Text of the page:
In the film Back to the Future Part III, they played at the fair in Hill Valley.
On June 8, 2011, a press release, reported on various media sources, announced that the new song "Flyin' High" will debut in space. Astronaut and friend of ZZ Top, Michael Fossum, was given the released single to listen to on his trip to the International Space Station.
On June 4, 2014, ZZ Top opened the CMT Awards performing "La Grange" with Luke Bryan and Florida Georgia Line.
- Current members
- Billy Gibbons – lead vocals, guitar, backing vocals (1969–present)
- Dusty Hill – bass guitar, keyboards, backing vocals, occasional lead vocals (1969–present)
- Frank Beard – drums, percussion, backing vocals (1969–present)
- Former members
In addition to recording and performing concerts, ZZ Top has also been involved with films and television. In 1990, the group appeared as the "band at the party" in the film Back to the Future Part III, and played the "Three Men in a Tub" in the movie Mother Goose Rock 'n' Rhyme. ZZ Top made further appearances, including the "Gumby with a Pokey" episode of Two and a Half Men in 2010 and the "Hank Gets Dusted" episode of King of the Hill in 2007. The band was also guest hosts on an episode of WWE Raw. Billy Gibbons also had a recurring role as the father of Angela Montenegro in the television show Bones; though the character is never named, it is strongly implied that Gibbons is playing himself. Their song "Sharp Dressed Man" was one of the theme songs used for the television show Duck Dynasty, and on the series finale of the show they appeared with Si Robertson as a vocalist to perform the song on stage during Robertson's retirement party. Black Dahlia Films, led by Jamie Burton Chamberlin, of Seattle and Los Angeles, has contributed documentaries and back line screen work (the footage on back screens during live shows) and has become an integral part of the band's film-making. ZZ Top made a guest appearance on the television show St. Elsewhere on November 14, 1984 Season 3 Episode 8 "Sweet Dreams" in Luther's dream. While the band appears in Luther's dream, once Luther wakes he finds the "Z" keychain in the lock of the door to the room he was sleeping in.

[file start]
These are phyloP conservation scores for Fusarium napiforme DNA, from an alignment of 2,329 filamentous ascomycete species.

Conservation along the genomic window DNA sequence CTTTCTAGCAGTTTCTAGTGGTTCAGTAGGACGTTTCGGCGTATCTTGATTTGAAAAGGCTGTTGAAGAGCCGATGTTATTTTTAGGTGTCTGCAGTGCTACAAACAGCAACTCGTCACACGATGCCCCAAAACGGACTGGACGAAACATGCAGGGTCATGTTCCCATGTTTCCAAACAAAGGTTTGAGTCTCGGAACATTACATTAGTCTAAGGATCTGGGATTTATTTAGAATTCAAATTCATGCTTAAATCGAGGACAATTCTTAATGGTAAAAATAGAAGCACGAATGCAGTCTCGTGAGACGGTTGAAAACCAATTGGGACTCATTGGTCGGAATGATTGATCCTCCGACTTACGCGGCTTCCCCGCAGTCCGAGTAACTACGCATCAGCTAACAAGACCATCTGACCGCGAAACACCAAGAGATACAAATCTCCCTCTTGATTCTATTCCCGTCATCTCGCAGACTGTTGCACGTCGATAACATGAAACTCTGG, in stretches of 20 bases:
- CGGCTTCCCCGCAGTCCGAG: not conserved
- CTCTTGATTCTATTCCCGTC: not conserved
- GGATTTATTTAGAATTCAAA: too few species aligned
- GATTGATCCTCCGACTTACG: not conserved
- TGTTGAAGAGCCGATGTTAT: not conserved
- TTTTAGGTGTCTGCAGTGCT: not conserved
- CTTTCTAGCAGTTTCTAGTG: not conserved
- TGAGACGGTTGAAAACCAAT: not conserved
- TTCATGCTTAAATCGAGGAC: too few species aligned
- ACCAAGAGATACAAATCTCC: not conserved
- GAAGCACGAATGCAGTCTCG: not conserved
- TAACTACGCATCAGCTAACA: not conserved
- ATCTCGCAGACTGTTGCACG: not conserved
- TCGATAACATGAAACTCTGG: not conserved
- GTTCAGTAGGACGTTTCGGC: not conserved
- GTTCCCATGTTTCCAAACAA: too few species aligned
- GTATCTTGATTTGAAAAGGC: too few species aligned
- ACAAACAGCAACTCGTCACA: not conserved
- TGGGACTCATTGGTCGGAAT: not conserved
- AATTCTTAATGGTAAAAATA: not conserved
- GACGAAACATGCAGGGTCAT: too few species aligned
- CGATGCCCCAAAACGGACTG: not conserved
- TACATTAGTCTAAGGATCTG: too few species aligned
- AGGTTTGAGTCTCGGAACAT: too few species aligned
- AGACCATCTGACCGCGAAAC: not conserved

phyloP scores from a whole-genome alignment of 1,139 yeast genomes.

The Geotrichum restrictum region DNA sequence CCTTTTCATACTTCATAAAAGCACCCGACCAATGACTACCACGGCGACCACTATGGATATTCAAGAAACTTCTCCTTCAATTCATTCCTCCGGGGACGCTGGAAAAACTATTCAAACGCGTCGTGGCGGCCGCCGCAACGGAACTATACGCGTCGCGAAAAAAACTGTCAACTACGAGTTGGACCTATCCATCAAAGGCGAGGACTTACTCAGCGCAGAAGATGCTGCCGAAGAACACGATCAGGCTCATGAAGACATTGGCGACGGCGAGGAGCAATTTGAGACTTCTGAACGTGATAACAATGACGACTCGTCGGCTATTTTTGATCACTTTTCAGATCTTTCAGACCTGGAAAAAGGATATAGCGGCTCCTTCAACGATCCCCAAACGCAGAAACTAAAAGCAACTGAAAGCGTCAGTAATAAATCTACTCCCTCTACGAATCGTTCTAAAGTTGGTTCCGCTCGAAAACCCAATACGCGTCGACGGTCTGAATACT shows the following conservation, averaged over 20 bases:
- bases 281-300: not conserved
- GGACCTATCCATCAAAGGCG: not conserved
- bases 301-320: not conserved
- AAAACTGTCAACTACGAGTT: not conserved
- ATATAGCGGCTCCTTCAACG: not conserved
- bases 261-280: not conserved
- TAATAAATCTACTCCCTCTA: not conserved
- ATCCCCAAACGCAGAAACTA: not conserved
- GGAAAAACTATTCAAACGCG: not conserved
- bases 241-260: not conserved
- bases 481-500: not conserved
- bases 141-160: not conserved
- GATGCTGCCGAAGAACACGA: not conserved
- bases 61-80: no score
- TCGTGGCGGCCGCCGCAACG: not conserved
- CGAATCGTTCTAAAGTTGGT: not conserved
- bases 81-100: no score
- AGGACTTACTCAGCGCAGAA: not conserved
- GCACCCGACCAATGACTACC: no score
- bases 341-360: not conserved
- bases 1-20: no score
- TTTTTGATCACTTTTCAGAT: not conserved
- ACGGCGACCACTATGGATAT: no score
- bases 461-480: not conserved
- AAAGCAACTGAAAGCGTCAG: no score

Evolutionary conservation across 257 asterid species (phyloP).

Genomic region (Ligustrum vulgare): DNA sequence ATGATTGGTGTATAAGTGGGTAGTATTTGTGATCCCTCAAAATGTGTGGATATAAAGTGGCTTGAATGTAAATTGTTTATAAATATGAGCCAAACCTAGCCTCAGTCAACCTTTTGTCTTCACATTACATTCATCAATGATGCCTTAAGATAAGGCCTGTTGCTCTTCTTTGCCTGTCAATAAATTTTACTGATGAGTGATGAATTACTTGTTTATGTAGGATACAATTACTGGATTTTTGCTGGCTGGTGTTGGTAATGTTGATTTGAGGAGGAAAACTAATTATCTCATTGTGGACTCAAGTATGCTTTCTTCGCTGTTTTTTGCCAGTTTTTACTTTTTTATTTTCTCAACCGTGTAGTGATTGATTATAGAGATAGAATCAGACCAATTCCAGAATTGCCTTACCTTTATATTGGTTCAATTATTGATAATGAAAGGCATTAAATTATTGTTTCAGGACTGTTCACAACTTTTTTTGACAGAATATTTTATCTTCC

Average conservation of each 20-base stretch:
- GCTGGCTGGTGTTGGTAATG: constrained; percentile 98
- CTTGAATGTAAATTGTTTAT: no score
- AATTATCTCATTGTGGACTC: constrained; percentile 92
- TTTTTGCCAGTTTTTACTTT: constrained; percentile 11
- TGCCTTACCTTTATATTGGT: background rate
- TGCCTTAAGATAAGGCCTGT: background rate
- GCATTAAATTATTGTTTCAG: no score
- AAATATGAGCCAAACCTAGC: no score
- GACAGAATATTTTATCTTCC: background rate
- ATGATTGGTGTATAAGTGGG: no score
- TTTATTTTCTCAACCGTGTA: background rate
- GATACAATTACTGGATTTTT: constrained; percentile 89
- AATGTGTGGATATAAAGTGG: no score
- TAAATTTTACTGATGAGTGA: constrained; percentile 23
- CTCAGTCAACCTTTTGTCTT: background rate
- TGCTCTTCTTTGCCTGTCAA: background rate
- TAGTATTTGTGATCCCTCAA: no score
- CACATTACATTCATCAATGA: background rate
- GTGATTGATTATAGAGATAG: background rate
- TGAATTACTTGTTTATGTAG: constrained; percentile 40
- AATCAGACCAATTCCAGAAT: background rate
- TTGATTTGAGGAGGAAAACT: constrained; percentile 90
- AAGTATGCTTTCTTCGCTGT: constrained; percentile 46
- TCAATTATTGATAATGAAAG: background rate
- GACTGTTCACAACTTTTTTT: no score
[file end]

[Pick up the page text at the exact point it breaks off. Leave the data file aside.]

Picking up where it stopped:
Awards and achievementsEdit